sood and Thigambaram, 2015) for usability testing.
By recording with eye tracking glasses, they found
some children had problems working with mobile ap-
plications. The system status is not apparent for them
and they have a hard time finding out what to do
next. They also had problems where they could not
remember which page or button was accessed earlier.
This children-oriented software needs to more clearly
show the current state of the page, and sometimes
the child users may need some guidance to do the
next step. Help toolboxes and documentation were
identified as necessary. Another important factor is
to consider whether the buttons and menus are sim-
ple enough for children. Buttons and menu links
should be easily identified as being clickable while
items such as menu headings and titles should be eas-
ily identified as being not clickable.
A Fingerprint app (Pan, 2010) is used to describe
Improving the Modelling of Human-centric Aspects of Software Systems: A Case Study of Modelling End User Age in Wirefame Designs
Figure 12: Interaction diagram adapted from the extended wireframes.
how to design the software user interface for the chil-
dren. This work discusses four key points for the vi-
sion element regarding kids integer vision effect,
functional area design, icon and button design, and
font design. For example, children may not under-
stand the text inside a button but icons can be de-
signed as buttons to show they are clickable.
The work of (Michaels, 1924) and (Boyatzis and
Varghese, 1994) discusses colour preferences of chil-
dren users as well as the effect of colour on children’s
emotions. They did colour tests with children around
6 years old, and found that their top three favorite
colours are yellow, red, and green. Another type of
testing they did was called the story test. If a child
heard a happy story, most of them would select yel-
low. Using this research, they used yellow and red as
the gradient colour for the theme colour, and made the
whole app look funny and attractive.
6.2 Seniors
(Boll and Brune, 2015) provide a set of user interface
design guidelines for people between 55 to 75 years
old. They found 41 participants between 55 and 75
years to fill out questionnaires to research the actual
requirement and the problems they have. They used
the results to make the user interface design guide-
lines. According to the guidelines, for font design,
the sans serif fonts provide good readability. For
colour selection in the main content page, they rec-
ommended a light grey background with black fonts.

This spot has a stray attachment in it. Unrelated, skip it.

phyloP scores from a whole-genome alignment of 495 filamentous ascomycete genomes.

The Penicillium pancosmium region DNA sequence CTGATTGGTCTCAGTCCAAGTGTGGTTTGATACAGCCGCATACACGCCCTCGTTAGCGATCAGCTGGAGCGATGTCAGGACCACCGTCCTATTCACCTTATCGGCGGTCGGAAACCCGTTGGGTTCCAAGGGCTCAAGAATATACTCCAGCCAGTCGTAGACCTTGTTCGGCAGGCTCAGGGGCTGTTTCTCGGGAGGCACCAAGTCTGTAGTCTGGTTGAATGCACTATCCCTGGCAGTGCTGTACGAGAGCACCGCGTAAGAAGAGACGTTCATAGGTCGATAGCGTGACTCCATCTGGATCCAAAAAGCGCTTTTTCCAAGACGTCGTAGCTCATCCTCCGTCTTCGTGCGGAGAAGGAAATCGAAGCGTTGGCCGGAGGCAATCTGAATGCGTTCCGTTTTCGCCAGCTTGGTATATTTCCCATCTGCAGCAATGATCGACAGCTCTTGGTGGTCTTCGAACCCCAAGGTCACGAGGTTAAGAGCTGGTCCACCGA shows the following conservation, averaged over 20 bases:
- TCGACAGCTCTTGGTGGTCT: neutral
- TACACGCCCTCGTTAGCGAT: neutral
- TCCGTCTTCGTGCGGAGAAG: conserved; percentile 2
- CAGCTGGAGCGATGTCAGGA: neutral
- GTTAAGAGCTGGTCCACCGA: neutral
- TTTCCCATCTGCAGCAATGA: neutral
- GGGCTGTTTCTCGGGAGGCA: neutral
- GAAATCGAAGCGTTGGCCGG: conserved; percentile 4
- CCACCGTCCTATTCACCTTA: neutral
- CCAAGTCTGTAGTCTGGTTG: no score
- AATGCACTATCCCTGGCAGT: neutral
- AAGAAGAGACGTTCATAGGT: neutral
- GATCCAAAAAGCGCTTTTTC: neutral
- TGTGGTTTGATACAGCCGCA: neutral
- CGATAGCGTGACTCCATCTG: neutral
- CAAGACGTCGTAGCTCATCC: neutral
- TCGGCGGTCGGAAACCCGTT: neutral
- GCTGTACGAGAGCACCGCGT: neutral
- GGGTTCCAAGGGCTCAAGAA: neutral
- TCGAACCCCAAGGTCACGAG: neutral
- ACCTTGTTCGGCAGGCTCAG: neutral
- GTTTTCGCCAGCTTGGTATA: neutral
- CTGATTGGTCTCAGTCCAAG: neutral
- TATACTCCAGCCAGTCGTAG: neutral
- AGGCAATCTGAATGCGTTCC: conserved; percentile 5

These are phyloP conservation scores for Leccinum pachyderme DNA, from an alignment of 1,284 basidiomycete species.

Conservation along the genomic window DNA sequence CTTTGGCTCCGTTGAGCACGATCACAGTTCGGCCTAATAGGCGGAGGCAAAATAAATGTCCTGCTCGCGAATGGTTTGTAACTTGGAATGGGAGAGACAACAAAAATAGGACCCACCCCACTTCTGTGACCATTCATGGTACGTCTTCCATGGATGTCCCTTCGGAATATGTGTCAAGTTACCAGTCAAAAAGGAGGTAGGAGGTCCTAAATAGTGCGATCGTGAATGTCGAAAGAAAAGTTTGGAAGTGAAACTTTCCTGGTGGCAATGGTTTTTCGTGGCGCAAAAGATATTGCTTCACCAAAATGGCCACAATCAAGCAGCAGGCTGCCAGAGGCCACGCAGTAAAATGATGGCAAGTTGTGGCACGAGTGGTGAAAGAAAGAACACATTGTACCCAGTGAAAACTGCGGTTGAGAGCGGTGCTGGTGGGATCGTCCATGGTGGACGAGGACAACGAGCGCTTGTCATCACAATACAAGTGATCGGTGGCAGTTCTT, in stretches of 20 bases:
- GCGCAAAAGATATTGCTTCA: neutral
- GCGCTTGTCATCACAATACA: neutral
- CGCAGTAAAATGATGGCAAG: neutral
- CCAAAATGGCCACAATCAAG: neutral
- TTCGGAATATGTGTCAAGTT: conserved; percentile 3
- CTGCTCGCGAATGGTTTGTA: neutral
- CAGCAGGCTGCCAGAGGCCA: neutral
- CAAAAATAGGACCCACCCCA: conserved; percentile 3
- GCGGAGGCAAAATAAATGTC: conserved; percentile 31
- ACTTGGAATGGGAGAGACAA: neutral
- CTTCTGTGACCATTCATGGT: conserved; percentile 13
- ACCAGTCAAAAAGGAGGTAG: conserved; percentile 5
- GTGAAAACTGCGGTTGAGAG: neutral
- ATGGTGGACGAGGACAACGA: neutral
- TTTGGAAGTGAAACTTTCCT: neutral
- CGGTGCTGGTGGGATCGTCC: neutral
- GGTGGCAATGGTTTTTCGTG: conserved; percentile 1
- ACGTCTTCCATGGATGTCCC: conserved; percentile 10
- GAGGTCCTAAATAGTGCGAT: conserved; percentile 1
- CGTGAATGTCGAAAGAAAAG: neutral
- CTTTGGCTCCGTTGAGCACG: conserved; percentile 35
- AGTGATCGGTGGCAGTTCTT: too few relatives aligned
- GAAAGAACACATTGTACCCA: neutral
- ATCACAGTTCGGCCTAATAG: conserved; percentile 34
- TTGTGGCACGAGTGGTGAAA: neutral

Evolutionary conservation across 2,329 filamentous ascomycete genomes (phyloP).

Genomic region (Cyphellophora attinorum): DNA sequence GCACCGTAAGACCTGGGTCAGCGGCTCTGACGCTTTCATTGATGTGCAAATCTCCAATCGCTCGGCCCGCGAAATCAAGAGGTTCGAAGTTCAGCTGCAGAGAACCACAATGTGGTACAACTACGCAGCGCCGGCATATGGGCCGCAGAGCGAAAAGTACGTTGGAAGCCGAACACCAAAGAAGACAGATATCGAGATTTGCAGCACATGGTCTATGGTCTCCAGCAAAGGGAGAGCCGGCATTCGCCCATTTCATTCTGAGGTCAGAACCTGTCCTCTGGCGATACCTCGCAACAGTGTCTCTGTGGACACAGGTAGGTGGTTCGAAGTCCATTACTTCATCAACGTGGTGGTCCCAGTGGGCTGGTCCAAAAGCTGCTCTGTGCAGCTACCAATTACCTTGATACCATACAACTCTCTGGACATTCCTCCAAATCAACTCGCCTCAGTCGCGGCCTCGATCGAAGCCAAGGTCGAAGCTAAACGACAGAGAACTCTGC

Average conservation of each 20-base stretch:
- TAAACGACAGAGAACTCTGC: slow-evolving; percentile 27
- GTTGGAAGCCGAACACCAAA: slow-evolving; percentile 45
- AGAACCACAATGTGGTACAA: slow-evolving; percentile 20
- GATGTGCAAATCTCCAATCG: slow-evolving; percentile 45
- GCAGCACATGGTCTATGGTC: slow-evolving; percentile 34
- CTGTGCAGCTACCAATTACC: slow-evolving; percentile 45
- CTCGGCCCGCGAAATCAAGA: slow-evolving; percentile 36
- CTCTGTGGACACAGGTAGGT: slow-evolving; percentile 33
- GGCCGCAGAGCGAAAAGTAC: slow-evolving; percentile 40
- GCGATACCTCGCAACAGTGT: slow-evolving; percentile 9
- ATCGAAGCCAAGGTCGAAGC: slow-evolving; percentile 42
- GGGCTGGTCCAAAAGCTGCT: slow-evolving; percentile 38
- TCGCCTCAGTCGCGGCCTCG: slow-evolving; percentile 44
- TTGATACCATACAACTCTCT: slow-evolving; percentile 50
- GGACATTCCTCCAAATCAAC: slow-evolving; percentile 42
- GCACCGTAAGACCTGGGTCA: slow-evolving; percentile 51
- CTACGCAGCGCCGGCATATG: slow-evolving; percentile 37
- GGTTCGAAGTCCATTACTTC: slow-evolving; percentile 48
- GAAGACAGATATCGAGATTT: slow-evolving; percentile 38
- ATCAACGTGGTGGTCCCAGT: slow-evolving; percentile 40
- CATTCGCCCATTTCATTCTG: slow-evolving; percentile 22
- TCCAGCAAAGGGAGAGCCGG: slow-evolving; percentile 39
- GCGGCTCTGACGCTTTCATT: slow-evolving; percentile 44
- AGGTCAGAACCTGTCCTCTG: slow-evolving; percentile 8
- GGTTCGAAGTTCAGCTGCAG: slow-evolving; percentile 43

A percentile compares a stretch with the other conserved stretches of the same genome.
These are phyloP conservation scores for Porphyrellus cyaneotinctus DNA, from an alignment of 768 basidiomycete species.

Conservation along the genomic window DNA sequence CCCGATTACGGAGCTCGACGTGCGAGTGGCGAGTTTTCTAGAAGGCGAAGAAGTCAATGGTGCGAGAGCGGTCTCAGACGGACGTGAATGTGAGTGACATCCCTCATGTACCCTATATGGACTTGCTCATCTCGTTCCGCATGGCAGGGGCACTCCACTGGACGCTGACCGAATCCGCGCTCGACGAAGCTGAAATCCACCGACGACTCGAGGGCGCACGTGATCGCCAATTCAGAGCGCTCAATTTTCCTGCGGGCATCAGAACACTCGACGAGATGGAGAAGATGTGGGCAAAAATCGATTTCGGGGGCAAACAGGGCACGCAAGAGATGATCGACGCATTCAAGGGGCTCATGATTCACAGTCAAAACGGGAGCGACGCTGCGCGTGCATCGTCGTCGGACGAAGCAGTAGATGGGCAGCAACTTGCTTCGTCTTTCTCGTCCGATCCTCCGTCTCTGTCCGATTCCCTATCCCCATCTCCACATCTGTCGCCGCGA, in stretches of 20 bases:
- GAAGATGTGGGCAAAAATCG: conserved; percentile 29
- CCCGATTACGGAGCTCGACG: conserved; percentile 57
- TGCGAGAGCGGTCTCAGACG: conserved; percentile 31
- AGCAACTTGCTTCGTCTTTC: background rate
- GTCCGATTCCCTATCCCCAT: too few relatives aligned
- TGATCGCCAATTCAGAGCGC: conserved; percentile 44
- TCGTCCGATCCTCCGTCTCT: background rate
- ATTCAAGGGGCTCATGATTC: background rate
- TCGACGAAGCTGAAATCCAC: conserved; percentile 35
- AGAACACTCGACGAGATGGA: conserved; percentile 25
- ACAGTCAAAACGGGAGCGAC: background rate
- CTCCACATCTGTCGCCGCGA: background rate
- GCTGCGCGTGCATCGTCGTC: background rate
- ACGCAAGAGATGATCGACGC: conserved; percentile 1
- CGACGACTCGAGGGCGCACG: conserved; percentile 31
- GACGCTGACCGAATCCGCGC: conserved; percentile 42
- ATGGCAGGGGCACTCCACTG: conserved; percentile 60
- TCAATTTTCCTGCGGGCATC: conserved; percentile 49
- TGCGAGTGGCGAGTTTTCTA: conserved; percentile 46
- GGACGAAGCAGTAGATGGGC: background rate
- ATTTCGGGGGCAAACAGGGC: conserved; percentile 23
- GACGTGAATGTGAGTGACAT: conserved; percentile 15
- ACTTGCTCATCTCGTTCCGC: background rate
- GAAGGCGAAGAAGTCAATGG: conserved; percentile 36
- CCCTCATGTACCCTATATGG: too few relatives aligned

Regarding the size of the icons and the buttons, most
of the users reported that the icons are too small, and
that double-clicking a small button is a problem for el-
derly people. The last important thing is the structure
of the page. For example, in menu page, a good menu
structure helps users to navigate through the user in-
terface more easily. The menu needs to be put in con-
ventional positions to make sure the position of the
menus are consistent in the entire software.
ENASE 2021 - 16th International Conference on Evaluation of Novel Approaches to Software Engineering
(Curumsing et al., 2019) focuses on designing
emotion-oriented software, based on the smart home
device for elderly. They used extended Goal models,
Interaction models, Scenario models, Role models,
and Behaviour models to keep track of the “cared for”
to a list of emotions. Analysis of these emotions helps
developers to understand the expectations of an older
adult using the smart home. Using this approach, a
goal model for the smart home device was created.
The model includes different emotions for the elderly
people to help get the elderly people to accept the de-
vice and feel like this is what they need. The soft-
ware can catch the emotion of the user, and analyse
their expectations. Thus, the software can make cor-
responding responses to meet the needs of users. The
software can understand users’ emotions, this could
become one of the determinants of software success.
(Curumsing et al., 2015) demonstrates a case
study of an emergency alarm system for elderly peo-
ple, presenting the entire suite of models for this case
study. They suggested a few important factors on de-
signing the framework and also keeping the interest
of the elderly people. Firstly, in order to encourage
elderly people to adopt technological solutions, they
have to be designed in such a way that they suit the